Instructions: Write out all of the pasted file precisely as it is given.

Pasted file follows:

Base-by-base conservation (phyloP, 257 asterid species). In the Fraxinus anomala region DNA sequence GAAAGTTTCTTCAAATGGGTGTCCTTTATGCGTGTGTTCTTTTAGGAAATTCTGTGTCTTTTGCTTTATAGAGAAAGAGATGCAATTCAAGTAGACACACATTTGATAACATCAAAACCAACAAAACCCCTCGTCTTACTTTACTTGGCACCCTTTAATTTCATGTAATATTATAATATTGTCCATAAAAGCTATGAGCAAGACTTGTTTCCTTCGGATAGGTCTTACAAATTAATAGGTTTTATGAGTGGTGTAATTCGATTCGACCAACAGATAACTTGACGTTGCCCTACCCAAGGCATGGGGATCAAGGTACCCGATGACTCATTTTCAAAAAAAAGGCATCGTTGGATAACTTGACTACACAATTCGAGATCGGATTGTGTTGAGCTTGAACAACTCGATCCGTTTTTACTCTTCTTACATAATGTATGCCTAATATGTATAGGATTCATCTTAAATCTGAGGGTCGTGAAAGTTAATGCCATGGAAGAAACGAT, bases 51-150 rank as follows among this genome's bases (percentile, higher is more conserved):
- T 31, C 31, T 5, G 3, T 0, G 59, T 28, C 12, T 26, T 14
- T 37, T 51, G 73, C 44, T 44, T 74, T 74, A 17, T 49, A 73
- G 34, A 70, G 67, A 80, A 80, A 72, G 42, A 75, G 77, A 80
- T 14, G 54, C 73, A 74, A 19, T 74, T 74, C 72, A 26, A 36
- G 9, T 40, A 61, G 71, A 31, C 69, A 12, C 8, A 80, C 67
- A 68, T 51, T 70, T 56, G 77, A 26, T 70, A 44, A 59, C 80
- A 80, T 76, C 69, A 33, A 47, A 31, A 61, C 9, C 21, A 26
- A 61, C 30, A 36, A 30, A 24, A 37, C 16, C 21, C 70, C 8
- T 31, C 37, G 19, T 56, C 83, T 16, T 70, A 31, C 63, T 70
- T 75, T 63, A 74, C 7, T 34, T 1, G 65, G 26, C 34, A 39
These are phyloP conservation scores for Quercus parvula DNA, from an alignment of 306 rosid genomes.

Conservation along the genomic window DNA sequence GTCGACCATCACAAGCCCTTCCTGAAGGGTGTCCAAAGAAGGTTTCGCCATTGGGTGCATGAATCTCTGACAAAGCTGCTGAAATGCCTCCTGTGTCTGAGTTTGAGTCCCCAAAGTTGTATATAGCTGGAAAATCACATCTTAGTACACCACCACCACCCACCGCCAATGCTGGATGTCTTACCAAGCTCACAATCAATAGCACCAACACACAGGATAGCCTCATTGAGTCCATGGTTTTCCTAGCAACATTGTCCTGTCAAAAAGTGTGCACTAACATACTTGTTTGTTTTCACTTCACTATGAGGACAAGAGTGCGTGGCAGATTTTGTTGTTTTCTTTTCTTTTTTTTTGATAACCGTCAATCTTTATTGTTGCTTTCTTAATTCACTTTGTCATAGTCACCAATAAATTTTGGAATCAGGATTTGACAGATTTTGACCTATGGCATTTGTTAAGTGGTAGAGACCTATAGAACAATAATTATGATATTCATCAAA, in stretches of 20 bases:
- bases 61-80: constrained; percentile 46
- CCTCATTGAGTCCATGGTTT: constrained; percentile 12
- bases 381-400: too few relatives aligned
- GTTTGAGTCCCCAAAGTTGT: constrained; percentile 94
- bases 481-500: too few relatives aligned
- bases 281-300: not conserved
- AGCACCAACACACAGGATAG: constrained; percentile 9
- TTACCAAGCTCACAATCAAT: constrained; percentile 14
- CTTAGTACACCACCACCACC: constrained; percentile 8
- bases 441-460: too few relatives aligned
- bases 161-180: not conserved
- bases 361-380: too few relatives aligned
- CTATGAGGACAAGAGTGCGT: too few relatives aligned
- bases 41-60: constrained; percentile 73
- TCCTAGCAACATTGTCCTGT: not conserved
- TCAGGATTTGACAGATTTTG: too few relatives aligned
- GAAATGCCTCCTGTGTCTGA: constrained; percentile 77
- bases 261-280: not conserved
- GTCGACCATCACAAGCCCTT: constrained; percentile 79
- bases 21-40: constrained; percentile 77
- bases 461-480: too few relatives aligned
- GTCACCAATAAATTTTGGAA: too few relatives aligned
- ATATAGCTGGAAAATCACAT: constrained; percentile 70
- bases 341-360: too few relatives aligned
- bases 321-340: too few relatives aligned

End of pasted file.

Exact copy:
Base-by-base conservation (phyloP, 257 asterid species). In the Fraxinus anomala region DNA sequence GAAAGTTTCTTCAAATGGGTGTCCTTTATGCGTGTGTTCTTTTAGGAAATTCTGTGTCTTTTGCTTTATAGAGAAAGAGATGCAATTCAAGTAGACACACATTTGATAACATCAAAACCAACAAAACCCCTCGTCTTACTTTACTTGGCACCCTTTAATTTCATGTAATATTATAATATTGTCCATAAAAGCTATGAGCAAGACTTGTTTCCTTCGGATAGGTCTTACAAATTAATAGGTTTTATGAGTGGTGTAATTCGATTCGACCAACAGATAACTTGACGTTGCCCTACCCAAGGCATGGGGATCAAGGTACCCGATGACTCATTTTCAAAAAAAAGGCATCGTTGGATAACTTGACTACACAATTCGAGATCGGATTGTGTTGAGCTTGAACAACTCGATCCGTTTTTACTCTTCTTACATAATGTATGCCTAATATGTATAGGATTCATCTTAAATCTGAGGGTCGTGAAAGTTAATGCCATGGAAGAAACGAT, bases 51-150 rank as follows among this genome's bases (percentile, higher is more conserved):
- T 31, C 31, T 5, G 3, T 0, G 59, T 28, C 12, T 26, T 14
- T 37, T 51, G 73, C 44, T 44, T 74, T 74, A 17, T 49, A 73
- G 34, A 70, G 67, A 80, A 80, A 72, G 42, A 75, G 77, A 80
- T 14, G 54, C 73, A 74, A 19, T 74, T 74, C 72, A 26, A 36
- G 9, T 40, A 61, G 71, A 31, C 69, A 12, C 8, A 80, C 67
- A 68, T 51, T 70, T 56, G 77, A 26, T 70, A 44, A 59, C 80
- A 80, T 76, C 69, A 33, A 47, A 31, A 61, C 9, C 21, A 26
- A 61, C 30, A 36, A 30, A 24, A 37, C 16, C 21, C 70, C 8
- T 31, C 37, G 19, T 56, C 83, T 16, T 70, A 31, C 63, T 70
- T 75, T 63, A 74, C 7, T 34, T 1, G 65, G 26, C 34, A 39
These are phyloP conservation scores for Quercus parvula DNA, from an alignment of 306 rosid genomes.

Conservation along the genomic window DNA sequence GTCGACCATCACAAGCCCTTCCTGAAGGGTGTCCAAAGAAGGTTTCGCCATTGGGTGCATGAATCTCTGACAAAGCTGCTGAAATGCCTCCTGTGTCTGAGTTTGAGTCCCCAAAGTTGTATATAGCTGGAAAATCACATCTTAGTACACCACCACCACCCACCGCCAATGCTGGATGTCTTACCAAGCTCACAATCAATAGCACCAACACACAGGATAGCCTCATTGAGTCCATGGTTTTCCTAGCAACATTGTCCTGTCAAAAAGTGTGCACTAACATACTTGTTTGTTTTCACTTCACTATGAGGACAAGAGTGCGTGGCAGATTTTGTTGTTTTCTTTTCTTTTTTTTTGATAACCGTCAATCTTTATTGTTGCTTTCTTAATTCACTTTGTCATAGTCACCAATAAATTTTGGAATCAGGATTTGACAGATTTTGACCTATGGCATTTGTTAAGTGGTAGAGACCTATAGAACAATAATTATGATATTCATCAAA, in stretches of 20 bases:
- bases 61-80: constrained; percentile 46
- CCTCATTGAGTCCATGGTTT: constrained; percentile 12
- bases 381-400: too few relatives aligned
- GTTTGAGTCCCCAAAGTTGT: constrained; percentile 94
- bases 481-500: too few relatives aligned
- bases 281-300: not conserved
- AGCACCAACACACAGGATAG: constrained; percentile 9
- TTACCAAGCTCACAATCAAT: constrained; percentile 14
- CTTAGTACACCACCACCACC: constrained; percentile 8
- bases 441-460: too few relatives aligned
- bases 161-180: not conserved
- bases 361-380: too few relatives aligned
- CTATGAGGACAAGAGTGCGT: too few relatives aligned
- bases 41-60: constrained; percentile 73
- TCCTAGCAACATTGTCCTGT: not conserved
- TCAGGATTTGACAGATTTTG: too few relatives aligned
- GAAATGCCTCCTGTGTCTGA: constrained; percentile 77
- bases 261-280: not conserved
- GTCGACCATCACAAGCCCTT: constrained; percentile 79
- bases 21-40: constrained; percentile 77
- bases 461-480: too few relatives aligned
- GTCACCAATAAATTTTGGAA: too few relatives aligned
- ATATAGCTGGAAAATCACAT: constrained; percentile 70
- bases 341-360: too few relatives aligned
- bases 321-340: too few relatives aligned